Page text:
Jakarta, Indonesia – On August 15, 2022, the Roundtable on Sustainable Palm Oil (RSPO) and the United States Agency for International Development (USAID), through its Sustainable Environmental Governance Across Regions (USAID SEGAR) activity, signed a Memorandum of Understanding (MoU) to support more responsible and sustainable palm oil production in Indonesia.
Activities under the agreement include increasing the number of RSPO certified smallholders, working with local governments and member companies to improve the quality of land-use planning and management of areas with high conservation value, and improving the implementation of Remediation and Compensation Procedures (RaCP).
Smallholder wellbeing and climate resilience
RSPO’s Chief Executive Officer, Joseph D’Cruz, said that the key to turning certification commitments into real, systematic change is supporting the players across the palm oil supply chain who are making that change. “We must strongly support smallholders to enable them to apply more sustainable farming practices, leading to higher yields, increased income and improved livelihoods. This collaboration is an opportunity to establish closer links to empower every actor to participate in sustainable production, no matter where they are in the supply chain,” he said. “The increased prosperity and wellbeing of smallholder producers go hand in hand with climate resilience.”
USAID SEGAR is working to support the Government of Indonesia and a range of Indonesian stakeholders to improve environmental governance, especially in the land-based sector. One important aspect of USAID SEGAR’s work is engaging with Indonesian companies, and the organisations that represent them, to improve their compliance with environmental, social and governance (ESG) standards, promote sustainable production practices, enhance land management, and ensure that local communities benefit economically from sustainable business practices.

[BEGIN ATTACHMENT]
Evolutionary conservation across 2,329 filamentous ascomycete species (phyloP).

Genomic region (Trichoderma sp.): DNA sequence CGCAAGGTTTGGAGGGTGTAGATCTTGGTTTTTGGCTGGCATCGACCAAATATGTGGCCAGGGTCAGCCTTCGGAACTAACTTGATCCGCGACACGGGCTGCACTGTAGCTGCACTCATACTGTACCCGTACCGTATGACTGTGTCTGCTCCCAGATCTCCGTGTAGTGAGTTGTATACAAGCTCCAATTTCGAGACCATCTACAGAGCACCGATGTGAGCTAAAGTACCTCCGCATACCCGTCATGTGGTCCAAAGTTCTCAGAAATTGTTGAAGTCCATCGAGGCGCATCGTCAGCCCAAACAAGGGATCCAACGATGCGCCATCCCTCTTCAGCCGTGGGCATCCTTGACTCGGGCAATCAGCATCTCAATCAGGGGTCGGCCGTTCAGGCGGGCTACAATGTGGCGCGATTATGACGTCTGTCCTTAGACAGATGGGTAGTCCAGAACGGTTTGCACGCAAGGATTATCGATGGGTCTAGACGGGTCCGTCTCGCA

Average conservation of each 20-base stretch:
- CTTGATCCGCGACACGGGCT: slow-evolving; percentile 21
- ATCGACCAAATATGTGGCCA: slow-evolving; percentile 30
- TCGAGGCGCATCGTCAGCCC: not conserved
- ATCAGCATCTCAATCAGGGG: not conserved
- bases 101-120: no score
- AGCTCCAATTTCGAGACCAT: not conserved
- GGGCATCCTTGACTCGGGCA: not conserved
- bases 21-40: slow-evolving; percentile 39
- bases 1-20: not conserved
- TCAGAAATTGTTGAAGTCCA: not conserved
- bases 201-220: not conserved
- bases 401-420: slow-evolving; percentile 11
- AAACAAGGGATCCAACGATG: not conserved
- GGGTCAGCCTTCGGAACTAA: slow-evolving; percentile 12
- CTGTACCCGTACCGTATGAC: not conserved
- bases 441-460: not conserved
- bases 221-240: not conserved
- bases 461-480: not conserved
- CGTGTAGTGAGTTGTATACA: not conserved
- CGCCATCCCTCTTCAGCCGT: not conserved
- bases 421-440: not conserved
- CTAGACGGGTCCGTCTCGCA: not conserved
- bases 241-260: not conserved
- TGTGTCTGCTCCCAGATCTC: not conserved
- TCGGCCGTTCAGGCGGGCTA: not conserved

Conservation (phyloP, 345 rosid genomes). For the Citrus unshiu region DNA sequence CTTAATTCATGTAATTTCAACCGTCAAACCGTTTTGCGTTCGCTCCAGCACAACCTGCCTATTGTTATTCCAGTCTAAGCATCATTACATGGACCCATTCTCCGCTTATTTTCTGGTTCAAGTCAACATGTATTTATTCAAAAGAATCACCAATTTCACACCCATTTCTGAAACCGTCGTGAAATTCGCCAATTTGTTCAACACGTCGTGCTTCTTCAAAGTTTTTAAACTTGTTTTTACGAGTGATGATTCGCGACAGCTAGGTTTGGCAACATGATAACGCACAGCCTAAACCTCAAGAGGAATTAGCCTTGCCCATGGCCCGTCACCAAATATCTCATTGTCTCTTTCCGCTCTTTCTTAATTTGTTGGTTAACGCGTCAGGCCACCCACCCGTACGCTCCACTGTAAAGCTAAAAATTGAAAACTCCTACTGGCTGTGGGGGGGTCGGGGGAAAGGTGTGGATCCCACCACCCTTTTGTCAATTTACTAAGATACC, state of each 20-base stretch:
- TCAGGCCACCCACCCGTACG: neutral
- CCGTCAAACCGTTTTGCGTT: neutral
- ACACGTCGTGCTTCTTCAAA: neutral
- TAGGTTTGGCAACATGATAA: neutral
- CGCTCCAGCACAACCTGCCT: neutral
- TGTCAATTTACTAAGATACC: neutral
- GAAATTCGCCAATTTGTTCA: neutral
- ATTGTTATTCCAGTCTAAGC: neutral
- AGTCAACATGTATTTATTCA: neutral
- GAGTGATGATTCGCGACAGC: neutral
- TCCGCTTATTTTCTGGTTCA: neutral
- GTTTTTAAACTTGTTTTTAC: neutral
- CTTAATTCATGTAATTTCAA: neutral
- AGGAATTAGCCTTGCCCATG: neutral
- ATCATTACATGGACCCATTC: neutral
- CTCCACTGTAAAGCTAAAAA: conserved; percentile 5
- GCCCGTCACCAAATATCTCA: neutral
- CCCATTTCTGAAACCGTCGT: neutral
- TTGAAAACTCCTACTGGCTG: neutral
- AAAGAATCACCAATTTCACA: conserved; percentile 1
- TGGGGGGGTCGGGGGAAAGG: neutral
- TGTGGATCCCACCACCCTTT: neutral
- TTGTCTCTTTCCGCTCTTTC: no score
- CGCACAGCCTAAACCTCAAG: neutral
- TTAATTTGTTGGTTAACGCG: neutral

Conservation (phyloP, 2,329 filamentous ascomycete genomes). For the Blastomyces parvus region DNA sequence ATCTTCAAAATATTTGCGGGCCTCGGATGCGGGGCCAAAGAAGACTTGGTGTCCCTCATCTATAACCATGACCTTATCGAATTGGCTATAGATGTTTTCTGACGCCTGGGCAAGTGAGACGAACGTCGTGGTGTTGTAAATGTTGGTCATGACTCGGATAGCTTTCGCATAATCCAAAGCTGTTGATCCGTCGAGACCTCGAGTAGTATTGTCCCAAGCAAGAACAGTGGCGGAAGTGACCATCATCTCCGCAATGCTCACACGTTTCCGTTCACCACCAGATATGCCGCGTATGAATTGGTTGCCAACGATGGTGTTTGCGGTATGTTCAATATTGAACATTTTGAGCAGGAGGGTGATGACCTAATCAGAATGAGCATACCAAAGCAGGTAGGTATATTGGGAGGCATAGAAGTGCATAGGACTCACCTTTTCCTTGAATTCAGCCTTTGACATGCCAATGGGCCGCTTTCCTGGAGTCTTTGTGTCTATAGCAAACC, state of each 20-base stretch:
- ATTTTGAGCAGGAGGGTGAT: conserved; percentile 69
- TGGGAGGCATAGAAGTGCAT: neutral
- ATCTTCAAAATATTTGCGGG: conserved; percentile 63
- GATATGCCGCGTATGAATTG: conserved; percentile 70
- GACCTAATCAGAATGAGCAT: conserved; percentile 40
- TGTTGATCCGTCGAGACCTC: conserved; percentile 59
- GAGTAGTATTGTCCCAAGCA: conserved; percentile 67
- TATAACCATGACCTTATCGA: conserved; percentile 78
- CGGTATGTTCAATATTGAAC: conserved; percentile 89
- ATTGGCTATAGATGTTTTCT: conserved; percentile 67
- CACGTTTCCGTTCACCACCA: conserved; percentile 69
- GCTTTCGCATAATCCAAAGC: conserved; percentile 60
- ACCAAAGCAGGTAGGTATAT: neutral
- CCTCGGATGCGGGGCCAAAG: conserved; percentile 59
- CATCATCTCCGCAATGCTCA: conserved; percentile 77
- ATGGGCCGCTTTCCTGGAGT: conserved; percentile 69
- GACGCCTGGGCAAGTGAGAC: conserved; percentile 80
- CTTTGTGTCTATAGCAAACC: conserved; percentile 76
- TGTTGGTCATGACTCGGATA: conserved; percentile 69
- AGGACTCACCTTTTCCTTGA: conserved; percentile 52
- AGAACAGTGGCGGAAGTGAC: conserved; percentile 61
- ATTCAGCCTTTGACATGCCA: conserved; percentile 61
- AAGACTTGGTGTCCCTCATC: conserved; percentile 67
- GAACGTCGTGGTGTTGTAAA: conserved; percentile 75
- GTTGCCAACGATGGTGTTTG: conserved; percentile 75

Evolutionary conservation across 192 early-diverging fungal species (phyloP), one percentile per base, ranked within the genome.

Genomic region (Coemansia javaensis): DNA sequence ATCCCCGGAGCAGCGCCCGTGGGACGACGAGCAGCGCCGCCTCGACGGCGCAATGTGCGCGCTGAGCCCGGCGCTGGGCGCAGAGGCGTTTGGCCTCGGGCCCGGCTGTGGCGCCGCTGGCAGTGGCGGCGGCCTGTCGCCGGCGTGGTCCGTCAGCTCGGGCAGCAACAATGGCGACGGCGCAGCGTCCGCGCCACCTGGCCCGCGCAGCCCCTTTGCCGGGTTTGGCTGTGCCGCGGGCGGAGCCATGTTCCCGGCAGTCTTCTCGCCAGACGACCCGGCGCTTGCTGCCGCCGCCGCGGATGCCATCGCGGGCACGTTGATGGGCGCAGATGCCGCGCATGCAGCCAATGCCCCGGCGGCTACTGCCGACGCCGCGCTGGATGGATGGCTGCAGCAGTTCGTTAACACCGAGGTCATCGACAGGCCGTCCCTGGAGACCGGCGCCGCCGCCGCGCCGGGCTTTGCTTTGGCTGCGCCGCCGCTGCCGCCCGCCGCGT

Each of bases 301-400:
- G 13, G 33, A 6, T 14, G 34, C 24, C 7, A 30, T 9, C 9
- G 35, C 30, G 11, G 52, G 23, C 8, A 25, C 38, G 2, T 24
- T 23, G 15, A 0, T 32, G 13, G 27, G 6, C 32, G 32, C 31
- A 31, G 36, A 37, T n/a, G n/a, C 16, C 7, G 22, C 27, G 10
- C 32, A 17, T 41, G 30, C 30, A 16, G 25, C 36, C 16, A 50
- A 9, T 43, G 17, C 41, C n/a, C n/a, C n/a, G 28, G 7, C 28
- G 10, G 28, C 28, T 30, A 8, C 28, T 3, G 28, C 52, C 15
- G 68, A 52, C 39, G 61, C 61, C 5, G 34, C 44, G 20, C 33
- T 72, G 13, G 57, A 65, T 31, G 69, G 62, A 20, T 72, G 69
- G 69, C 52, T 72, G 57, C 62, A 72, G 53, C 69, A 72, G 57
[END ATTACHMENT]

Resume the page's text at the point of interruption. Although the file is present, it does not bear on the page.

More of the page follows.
“Through this cooperation, USAID is pleased to support a more sustainable Indonesian palm oil supply chain,” said Brian Dusza, Director of the USAID Indonesia Environment Office. “We believe that a greener and more sustainable palm oil sector will generate inclusive development that respects environmental and social values.”
The growth of the palm oil industry in Indonesia has contributed significantly to the development of local and national economies. However, this growth has also raised legitimate concerns about its environmental impact and sustainability. While there is an increasing number of palm oil companies that are making space for sustainability across the palm oil supply chain, this trend needs to be amplified to engage more companies and smallholder palm oil producers. Cooperation between key stakeholders – including the private sector, the government, and international development agencies –can support greater sustainability within the palm oil value chain.